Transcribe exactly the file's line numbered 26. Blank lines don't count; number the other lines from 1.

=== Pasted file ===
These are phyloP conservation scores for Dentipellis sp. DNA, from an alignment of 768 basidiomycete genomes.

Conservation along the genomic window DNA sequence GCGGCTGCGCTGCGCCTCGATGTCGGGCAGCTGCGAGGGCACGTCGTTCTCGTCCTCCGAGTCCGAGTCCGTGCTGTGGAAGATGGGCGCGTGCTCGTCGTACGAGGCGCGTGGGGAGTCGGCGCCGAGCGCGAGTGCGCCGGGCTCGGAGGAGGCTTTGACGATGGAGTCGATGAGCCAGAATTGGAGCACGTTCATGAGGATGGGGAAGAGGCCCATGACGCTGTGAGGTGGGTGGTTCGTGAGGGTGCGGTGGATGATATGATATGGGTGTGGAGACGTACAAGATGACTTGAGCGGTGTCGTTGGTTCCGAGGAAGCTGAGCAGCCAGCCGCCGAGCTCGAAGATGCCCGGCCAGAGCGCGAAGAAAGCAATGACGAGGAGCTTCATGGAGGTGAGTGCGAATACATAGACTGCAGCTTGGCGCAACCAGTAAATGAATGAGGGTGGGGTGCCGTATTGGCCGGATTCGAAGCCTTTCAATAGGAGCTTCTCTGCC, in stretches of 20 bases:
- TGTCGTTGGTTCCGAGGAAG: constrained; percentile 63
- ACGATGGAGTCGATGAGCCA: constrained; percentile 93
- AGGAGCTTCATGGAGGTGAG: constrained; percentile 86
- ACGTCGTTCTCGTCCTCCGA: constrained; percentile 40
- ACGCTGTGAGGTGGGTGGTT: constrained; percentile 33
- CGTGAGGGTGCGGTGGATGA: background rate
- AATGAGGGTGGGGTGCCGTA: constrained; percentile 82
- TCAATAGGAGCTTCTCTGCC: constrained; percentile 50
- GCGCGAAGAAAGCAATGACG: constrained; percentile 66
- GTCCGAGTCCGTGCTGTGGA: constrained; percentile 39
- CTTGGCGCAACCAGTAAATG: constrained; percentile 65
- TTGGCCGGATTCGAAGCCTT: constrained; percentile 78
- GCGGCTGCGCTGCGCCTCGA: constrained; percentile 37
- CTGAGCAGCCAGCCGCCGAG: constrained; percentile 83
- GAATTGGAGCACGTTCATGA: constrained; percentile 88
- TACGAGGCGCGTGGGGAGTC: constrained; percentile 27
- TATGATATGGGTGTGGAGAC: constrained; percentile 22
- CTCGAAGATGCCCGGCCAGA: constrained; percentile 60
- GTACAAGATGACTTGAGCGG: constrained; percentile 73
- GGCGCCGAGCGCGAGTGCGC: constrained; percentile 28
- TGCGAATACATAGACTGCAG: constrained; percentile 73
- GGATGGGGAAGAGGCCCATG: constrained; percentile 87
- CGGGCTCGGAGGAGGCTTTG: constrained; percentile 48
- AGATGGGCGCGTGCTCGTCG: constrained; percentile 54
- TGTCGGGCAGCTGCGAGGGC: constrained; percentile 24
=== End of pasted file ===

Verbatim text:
- AGATGGGCGCGTGCTCGTCG: constrained; percentile 54